Newegg is currently having a flash sale on the Huawei MateBook D, and the price is absolutely killer. For under $500, you can score a beautiful touchscreen Windows 10 laptop that is powered by AMD Ryzen 5.
Having an open mind and admitting when you are wrong is a noble quality. Those that are stubborn and continue with bad ideas just to save face are very foolish. With all of that said, sometimes you have to stick with your decisions despite negative feedback because you know they are right. After all, detractors can often be very loud, but not necessarily large in numbers. Not to mention, you can't please everyone, so being indecisive or "wishy-washy" in an effort to quash negativity can make you look weak. And Canonical looks very weak today.
When the company announced it was planning to essentially stop supporting 32-bit packages beginning with the upcoming Ubuntu 19.10, I was quite impressed. Look, folks, it is 2019 -- 64-bit processors have been commonplace for a long time. It's time to pull the damn 32-bit band-aid off and get on with things. Of course, there was some negativity surrounding the decision -- as is common with everything in the world today. In particular, developers of WINE were upset, since their Windows compatibility layer depends on 32-bit, apparently. True Linux users would never bother with WINE, but I digress.
With technologies such as artificial intelligence, machine learning, IoT and advanced analytics hitting a critical mass, it’s no surprise that the big data market continues to grow rapidly. According to a forecast by Statista, the big data market reached $42 billion dollars in 2018 and is expected to reach $64 billion by 2021.
Big data presents major opportunities for organizations to gain new insights, deliver better products and improve operations, but the traditional storage approach to big data is fraught with many challenges. It’s time for another way.
The majority of enterprises fear they will not complete Windows 10 migration on time: Here's what to do
Windows 10 was released on July 29, 2015. Anxious to deploy its enhanced security features, some organizations completed migration to the new OS well in advance of the January 14, 2020 deadline for end of support of Windows 7. As such, their IT teams have worked through the inevitable issues that come with the massive deployment. But, despite all of the discussions around management and updates, these enterprise teams are in a significant minority.
According to a recent survey, only 15 percent of enterprises have completed migration, and approximately a quarter of respondents anticipate that they will not fully convert before Windows 7 support ends. There are numerous reasons for this -- lack of time, lack of resources, and fears about greater management responsibilities are among the biggest culprits. With so many organizations unprepared for a migration deadline that is only a few short months away and Microsoft showing no signs of shifting the end-of-support timeline, companies are asking what they should do. Here are some options.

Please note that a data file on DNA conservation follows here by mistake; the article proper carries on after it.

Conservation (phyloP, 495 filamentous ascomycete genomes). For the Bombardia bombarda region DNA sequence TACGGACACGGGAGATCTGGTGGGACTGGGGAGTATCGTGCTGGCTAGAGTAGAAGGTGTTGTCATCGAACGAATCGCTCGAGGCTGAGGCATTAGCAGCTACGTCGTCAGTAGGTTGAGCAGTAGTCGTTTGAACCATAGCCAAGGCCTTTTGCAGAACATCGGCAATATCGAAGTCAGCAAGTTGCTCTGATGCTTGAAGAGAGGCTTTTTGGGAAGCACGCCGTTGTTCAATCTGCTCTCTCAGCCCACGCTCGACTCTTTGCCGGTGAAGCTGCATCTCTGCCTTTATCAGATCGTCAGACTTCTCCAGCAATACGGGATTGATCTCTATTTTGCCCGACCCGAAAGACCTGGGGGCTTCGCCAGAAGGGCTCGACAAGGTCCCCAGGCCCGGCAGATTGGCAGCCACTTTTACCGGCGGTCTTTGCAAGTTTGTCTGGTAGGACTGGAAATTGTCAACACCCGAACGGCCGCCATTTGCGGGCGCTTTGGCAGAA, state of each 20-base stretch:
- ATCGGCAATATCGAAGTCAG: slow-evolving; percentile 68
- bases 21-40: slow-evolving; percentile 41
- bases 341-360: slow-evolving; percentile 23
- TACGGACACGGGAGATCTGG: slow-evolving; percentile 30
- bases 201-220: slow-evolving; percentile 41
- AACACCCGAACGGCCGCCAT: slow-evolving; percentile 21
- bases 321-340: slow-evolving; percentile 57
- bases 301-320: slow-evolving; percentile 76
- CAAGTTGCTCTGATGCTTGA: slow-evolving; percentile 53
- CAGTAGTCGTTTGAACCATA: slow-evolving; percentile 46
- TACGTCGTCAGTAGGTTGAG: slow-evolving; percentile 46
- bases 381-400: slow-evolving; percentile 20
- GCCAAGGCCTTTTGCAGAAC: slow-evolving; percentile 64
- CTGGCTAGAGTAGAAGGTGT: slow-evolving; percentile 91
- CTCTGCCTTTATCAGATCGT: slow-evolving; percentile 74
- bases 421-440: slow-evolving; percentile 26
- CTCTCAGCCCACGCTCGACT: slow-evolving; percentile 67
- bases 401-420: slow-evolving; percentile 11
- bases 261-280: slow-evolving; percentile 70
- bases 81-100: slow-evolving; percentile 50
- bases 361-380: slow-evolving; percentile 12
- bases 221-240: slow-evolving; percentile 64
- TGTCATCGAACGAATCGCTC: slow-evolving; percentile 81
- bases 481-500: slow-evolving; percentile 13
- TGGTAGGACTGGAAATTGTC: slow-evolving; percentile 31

According to the results of a new survey 54 percent of enterprises think their organization's security is not mature enough to keep up with the rapid expansion of cloud apps.
The study from Symantec of over 1,200 security decision makers around the world shows that 53 percent of all enterprise computing workload has now been migrated to the cloud, but 93 percent of respondents report issues with keeping tabs on all their cloud workloads.
We know that phishing attacks are gaining in sophistication and are one of the most popular ways of hackers and cybercriminals gaining access to an organization's systems.
But this type of attack is notoriously difficult to guard against using technology and employee awareness is a big part of any business' defense strategy. This is underlined by a new report from awareness training company KnowBe4 which looks at the level of risk and finds that 29.6 percent of organizations are 'phish-prone'.
Starting with Firefox 68, Mozilla's web browser began to use Microsoft BITS (Background Intelligent Transfer Service) to deliver updates -- the same technique that is used by Windows Update.
With the arrival of Firefox 70, BITS will be utilized with a dedicated update agent in place as a proxy rather than simply being part of the browser itself, allowing updates to be more easily installed.